The first biodegradable fluorescent nanoparticle to safely image tumors and organs in live mice could be used for cancer detection and treatment in humans.
Chemistry professor Michael Sailor and a team including National Science Foundation- (NSF) supported researchers at the University of California, San Diego (UCSD), report developing the first nanoscale "quantum dot" particle that glows brightly enough to allow physicians to examine internal organs and lasts long enough to release cancer drugs before breaking down into harmless by-products.
The research is another step towards mainstreaming the use of nanotechnology in medicine. Many researchers say using nanomaterials for medical reasons is the health field's next major frontier. The payoff, they say, could be lower drug toxicity, lower treatment costs, more efficient drug use and better patient diagnosis.
"There are a lot of nanomaterials that have an ability to do fluorescence imaging," says Sailor, referring to a useful property that potentially could help doctors further see organs, diagnose patients and perform surgeries. "But they're generally toxic and not appropriate for putting into people."
The problem results from toxic organic or inorganic chemicals used to make the materials glow. For example, fluorescent semiconductor nanoparticles known as quantum dots can release potentially harmful heavy metals when they break down. A paramount issue in determining the efficacy of nanomaterials is the body's ability to harmlessly get rid of residual leftovers after the nanomaterial helps diagnose or treat a disease.
So Sailor's team designed a new, nontoxic quantum dot nanoparticle made from silicon wafers, the same high-purity wafers that go into the manufacture of computer chips. Researchers took the thin wafers and ran electric current through them drilling billions of pores. They then used ultrasound waves to break the wafer into bits as small as 100 nanometers.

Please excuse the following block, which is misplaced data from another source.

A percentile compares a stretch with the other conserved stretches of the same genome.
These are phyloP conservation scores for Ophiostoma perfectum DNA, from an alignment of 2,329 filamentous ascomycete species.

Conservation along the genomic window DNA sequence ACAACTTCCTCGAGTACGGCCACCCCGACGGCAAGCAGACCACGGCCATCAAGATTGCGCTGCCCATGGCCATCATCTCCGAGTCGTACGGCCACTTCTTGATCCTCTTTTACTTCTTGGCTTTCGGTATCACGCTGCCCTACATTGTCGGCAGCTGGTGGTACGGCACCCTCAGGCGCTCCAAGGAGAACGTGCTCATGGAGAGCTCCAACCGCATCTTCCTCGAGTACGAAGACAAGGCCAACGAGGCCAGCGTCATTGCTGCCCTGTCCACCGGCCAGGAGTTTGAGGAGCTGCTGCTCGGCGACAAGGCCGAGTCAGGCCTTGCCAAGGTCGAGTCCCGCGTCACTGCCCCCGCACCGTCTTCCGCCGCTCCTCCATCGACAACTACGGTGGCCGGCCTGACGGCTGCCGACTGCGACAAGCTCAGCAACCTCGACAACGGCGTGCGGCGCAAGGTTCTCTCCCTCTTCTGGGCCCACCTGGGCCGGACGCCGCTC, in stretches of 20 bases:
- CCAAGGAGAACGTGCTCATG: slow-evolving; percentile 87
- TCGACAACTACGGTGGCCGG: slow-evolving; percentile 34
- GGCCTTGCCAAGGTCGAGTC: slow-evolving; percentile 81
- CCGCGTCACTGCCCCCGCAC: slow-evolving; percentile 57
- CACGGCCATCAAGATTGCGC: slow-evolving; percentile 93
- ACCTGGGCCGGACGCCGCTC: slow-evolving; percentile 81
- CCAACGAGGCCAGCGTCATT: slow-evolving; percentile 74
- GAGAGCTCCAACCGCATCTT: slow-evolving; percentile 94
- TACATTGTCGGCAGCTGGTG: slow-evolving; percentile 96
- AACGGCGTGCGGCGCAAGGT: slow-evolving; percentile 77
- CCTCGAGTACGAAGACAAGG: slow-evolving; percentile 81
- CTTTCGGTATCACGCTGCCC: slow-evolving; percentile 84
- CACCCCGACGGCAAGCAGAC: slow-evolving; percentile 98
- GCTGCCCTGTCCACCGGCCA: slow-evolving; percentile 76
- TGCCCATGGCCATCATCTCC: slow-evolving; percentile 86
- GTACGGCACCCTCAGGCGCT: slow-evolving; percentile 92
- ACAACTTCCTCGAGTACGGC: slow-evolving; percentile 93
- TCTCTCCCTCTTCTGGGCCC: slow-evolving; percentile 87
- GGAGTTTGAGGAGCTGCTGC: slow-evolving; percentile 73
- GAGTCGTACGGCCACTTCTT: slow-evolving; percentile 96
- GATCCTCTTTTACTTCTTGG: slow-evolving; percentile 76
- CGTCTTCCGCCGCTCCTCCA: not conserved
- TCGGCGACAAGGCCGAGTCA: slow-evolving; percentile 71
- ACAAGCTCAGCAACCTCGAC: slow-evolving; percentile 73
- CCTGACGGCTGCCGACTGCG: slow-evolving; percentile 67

The resulting spongy silicon particles contained nanoscale features capable of displaying quantum confinement effects, or the so-called "quantum dots." The ones in the UCSD experiment glowed a reddish color when exposed to red, blue or ultraviolet light.
Images of a mouse hindquarter containing a tumor. The first image is a regular photograph, and the other three, taken in a time series after injecting the mouse with dextran-coated silicon nanoparticles, show intensity color maps of the red emission channel. The red color shows the brightest fluorescence of the silicon nanoparticles, which initially localize in the tumor and then slowly disappear. Time after injection is indicated in the upper left of each image. The tumor is an MDA-MB-435 xenograft. Note that a strong signal is observed in the tumor two hours after injection, indicating significant passive accumulation by the EPR effect. Credit: Ji-Ho Park, UCSD
When the nanoparticles were tested in mice, researchers saw tumors glow for several hours, then dim as the particles degraded. The number of nanoparticles dropped noticeably in a week, and they were undetectable after four weeks. They performed a battery of toxicity assays and saw no evidence of toxicity. However, the researchers stopped short of concluding these new nanoparticles were completely harmless.
"Very high doses of any substance can be harmful," says Sailor. "The important conclusion from this work is that the materials are nontoxic at the concentrations we need to use to see tumors."
The fact that their quantum dots are made from silicon is key. "A major contributing factor is the fact that these materials degrade into silicic acid, a form of silicon that is commonly present in the human body and that is needed for proper bone and tissue growth," Sailor says.
Examples where such materials should be useful include the early diagnosis and treatment of cancer. Nanoparticles that glow can reveal tumors too small to detect by other means. During surgery, they can allow the doctor to better find and remove all traces of a cancerous growth. In addition, they can enable targeted delivery of drugs and make it possible to use smaller, safer doses.
Some cancer drugs such as doxorubicin, which is used in chemotherapy, can stick to the pore walls in the new biodegradable nanomaterial and slowly escape as the silicon dissolves. When doxorubicin is delivered to the whole body in doses high enough to be effective, it often has toxic side effects, and its incorporation in the new silicon nanoparticles may provide a more effective, less dangerous way to deliver this important drug.
More needs to be done before this new material can undergo clinical trials in humans. Researchers need to further test its toxicity, how well it delivers drugs to diseased tissues, and how well it can be imaged in clinical settings.
Graduate students Ji-Ho Park and Luo Gu in Sailor's lab; Sangeeta Bhatia, bioengineering professor at the Massachusetts Institute of Technology and graduate student Geoffrey von Malzahn in Bhatia's lab; and Erkki Ruoslahti, tumor microenvironment professor at the University of California, Santa Barbara, assisted the research.
Along with NSF, the National Cancer Institute helped fund the research.
Source: National Science Foundation; April 30, 2009
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